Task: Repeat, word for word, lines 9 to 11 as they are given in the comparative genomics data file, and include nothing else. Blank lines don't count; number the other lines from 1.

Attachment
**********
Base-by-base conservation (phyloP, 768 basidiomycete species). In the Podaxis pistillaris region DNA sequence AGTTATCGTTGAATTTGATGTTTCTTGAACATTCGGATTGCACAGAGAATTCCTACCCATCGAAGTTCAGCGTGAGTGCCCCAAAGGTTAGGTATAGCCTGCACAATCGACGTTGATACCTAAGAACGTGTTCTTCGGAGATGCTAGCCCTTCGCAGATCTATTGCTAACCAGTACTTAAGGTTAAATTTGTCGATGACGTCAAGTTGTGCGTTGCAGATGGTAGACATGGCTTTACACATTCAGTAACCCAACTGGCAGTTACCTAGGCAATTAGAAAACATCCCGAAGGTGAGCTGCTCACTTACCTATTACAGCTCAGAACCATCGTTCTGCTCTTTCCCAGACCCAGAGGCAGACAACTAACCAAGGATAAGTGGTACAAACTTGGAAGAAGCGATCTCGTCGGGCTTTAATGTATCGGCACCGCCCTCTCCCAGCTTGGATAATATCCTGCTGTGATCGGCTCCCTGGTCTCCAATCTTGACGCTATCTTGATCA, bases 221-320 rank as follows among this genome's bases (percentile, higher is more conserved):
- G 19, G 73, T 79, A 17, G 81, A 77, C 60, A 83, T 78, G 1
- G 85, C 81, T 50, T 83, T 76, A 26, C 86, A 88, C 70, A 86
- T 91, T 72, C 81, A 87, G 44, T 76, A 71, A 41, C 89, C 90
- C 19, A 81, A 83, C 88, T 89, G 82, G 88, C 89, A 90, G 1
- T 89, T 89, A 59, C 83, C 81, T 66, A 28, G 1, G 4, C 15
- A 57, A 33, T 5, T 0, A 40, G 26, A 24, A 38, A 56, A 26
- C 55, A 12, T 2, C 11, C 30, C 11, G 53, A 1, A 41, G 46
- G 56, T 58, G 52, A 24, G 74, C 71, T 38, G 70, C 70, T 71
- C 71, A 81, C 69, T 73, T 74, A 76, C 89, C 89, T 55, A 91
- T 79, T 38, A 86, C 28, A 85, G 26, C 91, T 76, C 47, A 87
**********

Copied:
- G 56, T 58, G 52, A 24, G 74, C 71, T 38, G 70, C 70, T 71
- C 71, A 81, C 69, T 73, T 74, A 76, C 89, C 89, T 55, A 91
- T 79, T 38, A 86, C 28, A 85, G 26, C 91, T 76, C 47, A 87